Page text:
This has been another bad week - most of them are - for newspapers. USA Today made some cuts this week and several friends in sports lost their jobs. Later yesterday came the news that the Washington Times plans significant changes and a huge reduction in staff.
That reduction could well include THE ENTIRE SPORTS STAFF. I'd heard this rumor for ages and refused to believe it. Or perhaps didn't want to believe it. While the Times hasn't said anything official about its sports (or metro) sections, many people I know at the Times are convinced they will not be a part of this new product.
It sickens me.
I've always been a fan of the underdog paper, probably because I spent the first portion of my career working for one in The Richmond News Leader. Don't get me wrong. I love the Washington Post. I did as a kid and I still do, even though it is much less of a product than it was just a few short years ago. It's still among the best and the Post has done a better job figuring out the online stuff than most.
But I loved the old Daily News (broke the story about Ted Williams managing the Senators) and the Washington Star. And the Times, not just because it has been foolish enough to run stories by me now and then. Back in 1982, they came out of the gate hustling (at least in sports) and they haven't stopped.
In a story the Post published yesterday on its Web site, the writer mentioned "(Times) reporters who sometimes outhustled the competition." Well, the competition IS the Post and the writer is correct. The underdog sometimes won, more often than the Post would like. I know the feeling those Times guys got when they read "first reported in the Washington Times" in the Post. It's a great feeling. The Times' staff works hard and does a good job. If the paper does squelch sports, some very talented people will be out of work.
The Times handles the Nationals the way a baseball team has to be handled these days, with two reporters. It's no longer a one-platform job. You are writing for the Web and the print edition. It's a never-ending job. Mark Zuckerman and Ben Goessling do it very well.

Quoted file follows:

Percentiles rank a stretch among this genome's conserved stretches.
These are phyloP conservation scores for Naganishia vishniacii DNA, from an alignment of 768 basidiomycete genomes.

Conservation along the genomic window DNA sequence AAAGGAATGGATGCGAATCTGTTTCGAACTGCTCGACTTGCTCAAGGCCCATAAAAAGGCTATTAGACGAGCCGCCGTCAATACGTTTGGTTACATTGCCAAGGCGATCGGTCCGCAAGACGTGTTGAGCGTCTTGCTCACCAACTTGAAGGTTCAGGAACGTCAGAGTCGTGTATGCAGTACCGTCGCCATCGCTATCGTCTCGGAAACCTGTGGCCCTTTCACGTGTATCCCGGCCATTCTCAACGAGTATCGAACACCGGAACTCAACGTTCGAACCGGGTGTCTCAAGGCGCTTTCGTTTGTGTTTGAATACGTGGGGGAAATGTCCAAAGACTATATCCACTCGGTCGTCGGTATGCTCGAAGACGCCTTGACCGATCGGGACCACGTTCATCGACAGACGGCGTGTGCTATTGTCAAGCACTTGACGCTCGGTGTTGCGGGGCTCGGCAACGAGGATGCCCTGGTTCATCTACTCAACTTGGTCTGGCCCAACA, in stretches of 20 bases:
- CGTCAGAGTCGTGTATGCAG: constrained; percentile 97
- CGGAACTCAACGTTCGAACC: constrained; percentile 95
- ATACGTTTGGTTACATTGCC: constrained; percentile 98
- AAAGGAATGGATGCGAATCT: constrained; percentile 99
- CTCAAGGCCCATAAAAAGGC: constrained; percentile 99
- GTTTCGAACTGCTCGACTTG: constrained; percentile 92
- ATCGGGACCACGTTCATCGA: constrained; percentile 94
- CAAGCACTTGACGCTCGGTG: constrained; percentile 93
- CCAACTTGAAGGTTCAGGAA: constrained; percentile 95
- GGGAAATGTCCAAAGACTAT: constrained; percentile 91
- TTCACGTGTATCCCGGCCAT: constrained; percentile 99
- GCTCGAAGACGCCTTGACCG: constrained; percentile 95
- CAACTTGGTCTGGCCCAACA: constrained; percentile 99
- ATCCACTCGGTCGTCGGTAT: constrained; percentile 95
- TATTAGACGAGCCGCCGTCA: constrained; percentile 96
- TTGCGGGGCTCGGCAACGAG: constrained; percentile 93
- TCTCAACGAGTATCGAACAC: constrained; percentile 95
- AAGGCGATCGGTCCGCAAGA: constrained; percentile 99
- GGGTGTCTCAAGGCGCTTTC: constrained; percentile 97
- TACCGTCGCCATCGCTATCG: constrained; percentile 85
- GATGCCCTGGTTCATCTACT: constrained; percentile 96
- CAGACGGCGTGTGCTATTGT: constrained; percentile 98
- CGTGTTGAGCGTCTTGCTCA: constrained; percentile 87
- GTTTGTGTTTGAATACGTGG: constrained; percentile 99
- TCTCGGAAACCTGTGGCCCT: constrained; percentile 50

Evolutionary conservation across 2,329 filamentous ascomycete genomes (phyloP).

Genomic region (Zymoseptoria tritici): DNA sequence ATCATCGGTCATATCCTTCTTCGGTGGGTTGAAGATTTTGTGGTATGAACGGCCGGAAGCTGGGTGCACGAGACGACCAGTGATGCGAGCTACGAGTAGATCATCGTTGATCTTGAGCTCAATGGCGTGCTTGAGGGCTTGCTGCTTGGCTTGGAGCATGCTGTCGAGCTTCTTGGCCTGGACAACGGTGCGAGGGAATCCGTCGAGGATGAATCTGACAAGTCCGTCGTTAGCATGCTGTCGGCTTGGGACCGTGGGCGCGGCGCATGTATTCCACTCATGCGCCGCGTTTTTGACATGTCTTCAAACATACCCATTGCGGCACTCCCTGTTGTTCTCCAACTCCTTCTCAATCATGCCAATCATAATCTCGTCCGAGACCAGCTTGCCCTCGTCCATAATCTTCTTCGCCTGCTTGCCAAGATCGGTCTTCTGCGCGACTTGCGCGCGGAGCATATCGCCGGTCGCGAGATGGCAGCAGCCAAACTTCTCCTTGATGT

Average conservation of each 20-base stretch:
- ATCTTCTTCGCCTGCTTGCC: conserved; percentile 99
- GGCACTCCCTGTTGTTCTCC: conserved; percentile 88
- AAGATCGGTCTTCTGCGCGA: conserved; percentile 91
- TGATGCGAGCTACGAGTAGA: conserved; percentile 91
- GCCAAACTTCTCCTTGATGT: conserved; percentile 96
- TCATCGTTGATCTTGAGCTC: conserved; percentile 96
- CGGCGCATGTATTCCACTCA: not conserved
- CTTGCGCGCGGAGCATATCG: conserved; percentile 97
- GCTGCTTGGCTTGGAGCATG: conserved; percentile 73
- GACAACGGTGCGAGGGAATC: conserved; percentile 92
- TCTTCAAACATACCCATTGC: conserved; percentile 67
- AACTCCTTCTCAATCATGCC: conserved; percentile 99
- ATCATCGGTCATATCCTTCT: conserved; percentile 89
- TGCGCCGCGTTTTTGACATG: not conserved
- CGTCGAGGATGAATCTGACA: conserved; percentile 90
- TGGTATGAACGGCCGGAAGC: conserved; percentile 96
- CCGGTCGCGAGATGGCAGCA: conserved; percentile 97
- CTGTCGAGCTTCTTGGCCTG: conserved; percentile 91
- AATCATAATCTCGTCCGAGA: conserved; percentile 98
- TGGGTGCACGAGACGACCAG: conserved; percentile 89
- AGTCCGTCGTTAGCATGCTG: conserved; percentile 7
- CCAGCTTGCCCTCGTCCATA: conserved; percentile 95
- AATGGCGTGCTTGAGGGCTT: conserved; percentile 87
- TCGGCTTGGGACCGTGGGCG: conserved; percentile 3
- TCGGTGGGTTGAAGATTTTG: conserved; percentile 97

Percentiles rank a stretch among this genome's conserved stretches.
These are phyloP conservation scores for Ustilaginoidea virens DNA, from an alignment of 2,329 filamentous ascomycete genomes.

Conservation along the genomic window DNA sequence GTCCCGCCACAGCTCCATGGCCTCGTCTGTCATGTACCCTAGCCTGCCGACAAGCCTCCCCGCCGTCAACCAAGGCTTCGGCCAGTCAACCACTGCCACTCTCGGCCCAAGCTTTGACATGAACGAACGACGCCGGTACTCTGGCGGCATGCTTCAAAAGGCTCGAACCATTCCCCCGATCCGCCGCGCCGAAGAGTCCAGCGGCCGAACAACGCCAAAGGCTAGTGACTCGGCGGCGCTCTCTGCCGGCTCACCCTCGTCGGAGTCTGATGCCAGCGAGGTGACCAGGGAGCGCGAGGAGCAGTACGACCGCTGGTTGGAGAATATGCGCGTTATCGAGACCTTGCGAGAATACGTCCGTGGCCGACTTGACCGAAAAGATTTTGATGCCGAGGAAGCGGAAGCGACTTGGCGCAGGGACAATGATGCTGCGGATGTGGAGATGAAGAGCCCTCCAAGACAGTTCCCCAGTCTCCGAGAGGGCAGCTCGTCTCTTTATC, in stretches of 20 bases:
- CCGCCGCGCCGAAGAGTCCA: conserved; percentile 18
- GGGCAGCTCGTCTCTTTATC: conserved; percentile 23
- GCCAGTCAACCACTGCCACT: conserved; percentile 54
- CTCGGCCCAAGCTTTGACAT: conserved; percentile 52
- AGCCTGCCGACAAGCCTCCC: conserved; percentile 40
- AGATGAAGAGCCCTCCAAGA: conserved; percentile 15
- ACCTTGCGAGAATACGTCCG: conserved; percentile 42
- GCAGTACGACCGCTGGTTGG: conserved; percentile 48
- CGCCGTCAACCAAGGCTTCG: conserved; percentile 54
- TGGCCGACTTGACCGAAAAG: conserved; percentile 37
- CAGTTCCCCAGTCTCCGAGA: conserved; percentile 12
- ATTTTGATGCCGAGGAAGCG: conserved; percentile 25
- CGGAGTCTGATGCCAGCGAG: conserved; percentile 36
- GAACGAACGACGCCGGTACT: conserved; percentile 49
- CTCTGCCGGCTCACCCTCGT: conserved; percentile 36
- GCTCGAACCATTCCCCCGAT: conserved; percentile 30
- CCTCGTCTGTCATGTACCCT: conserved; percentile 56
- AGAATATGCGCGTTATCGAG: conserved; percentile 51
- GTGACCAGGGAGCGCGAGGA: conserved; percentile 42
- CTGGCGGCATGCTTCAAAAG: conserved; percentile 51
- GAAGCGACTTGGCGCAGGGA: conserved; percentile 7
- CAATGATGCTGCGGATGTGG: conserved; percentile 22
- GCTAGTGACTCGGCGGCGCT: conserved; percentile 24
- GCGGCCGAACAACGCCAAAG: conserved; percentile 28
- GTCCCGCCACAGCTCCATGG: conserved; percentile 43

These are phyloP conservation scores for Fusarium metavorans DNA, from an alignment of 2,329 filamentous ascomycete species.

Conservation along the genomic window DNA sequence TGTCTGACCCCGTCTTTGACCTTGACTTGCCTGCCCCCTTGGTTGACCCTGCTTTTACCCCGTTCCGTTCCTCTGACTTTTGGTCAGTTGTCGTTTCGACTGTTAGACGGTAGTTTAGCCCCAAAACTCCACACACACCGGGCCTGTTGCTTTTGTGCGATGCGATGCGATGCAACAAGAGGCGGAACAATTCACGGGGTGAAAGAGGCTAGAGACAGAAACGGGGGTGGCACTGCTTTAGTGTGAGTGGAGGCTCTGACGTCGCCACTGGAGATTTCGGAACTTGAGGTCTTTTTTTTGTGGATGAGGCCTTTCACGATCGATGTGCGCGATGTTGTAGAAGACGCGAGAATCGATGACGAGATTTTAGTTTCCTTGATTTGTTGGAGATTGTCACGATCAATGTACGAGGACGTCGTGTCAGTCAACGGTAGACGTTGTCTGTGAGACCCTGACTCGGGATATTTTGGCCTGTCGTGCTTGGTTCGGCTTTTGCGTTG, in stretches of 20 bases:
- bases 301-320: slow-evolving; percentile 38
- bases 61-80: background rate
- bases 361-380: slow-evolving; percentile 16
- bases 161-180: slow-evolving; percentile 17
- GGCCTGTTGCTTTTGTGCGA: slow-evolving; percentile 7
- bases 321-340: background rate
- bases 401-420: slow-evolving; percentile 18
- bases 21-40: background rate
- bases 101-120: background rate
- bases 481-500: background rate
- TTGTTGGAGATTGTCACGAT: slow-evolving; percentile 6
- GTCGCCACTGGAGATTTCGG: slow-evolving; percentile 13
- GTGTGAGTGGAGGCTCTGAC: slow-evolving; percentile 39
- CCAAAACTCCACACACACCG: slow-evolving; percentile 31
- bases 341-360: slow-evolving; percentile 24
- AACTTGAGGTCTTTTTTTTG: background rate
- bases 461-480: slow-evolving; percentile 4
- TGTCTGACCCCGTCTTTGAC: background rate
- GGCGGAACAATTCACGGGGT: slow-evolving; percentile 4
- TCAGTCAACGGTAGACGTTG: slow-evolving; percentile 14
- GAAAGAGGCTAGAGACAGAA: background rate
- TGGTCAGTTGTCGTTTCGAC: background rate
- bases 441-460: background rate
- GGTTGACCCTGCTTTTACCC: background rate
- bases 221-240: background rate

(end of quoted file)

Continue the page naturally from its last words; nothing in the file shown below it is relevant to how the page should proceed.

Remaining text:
Dave Sheinin makes mention of the Times' situation in a Nationals Journal update and notes that competition makes everyone better. He's correct there. There are enough Web sites and other outlets to give the Post some competition but nothing does it like another newspaper. Particularly a good newspaper like the Times.
I will be crushed if the Times eliminates its sports section.
People ask me all the time if I miss newspapers, if I regret leaving. I miss newspapers so much I want to cry - newspapers the way they used to be. We worked really hard and had a lot of fun doing it.
I don't miss what's going on now. The uncertainty, every single day. Is this the day they come for me? Is this the day they come for the guy at the next desk? Is this the day they come for my colleague and best friend of 30 years? As a manager, I worried about all that and if I would soon be asked to take my staff of 30 and make it 18. Or whether someone would just go ahead and do that for me and leave me to deal with the fallout.
A pal who got cut at USA Today went to lunch with a colleague. They talked about a joint project they were doing and went back to the office to work on it. An hour later, my pal got called into HR.
I wish I was loaded and could start my own venture. I did start my own venture (www.vasportsnow.com for a cheap plug) but I'm not loaded and I can't keep it going without some help. There's enough journalistic talent on the loose in D.C. to put out an exceptional product. Sadly, there may be more soon.
Oh, and to at least get some Nats into this post, I hope they offer Scott Olsen arbitration. I still see enough upside there. I hope I get to read about his no-hitter in June in the Times.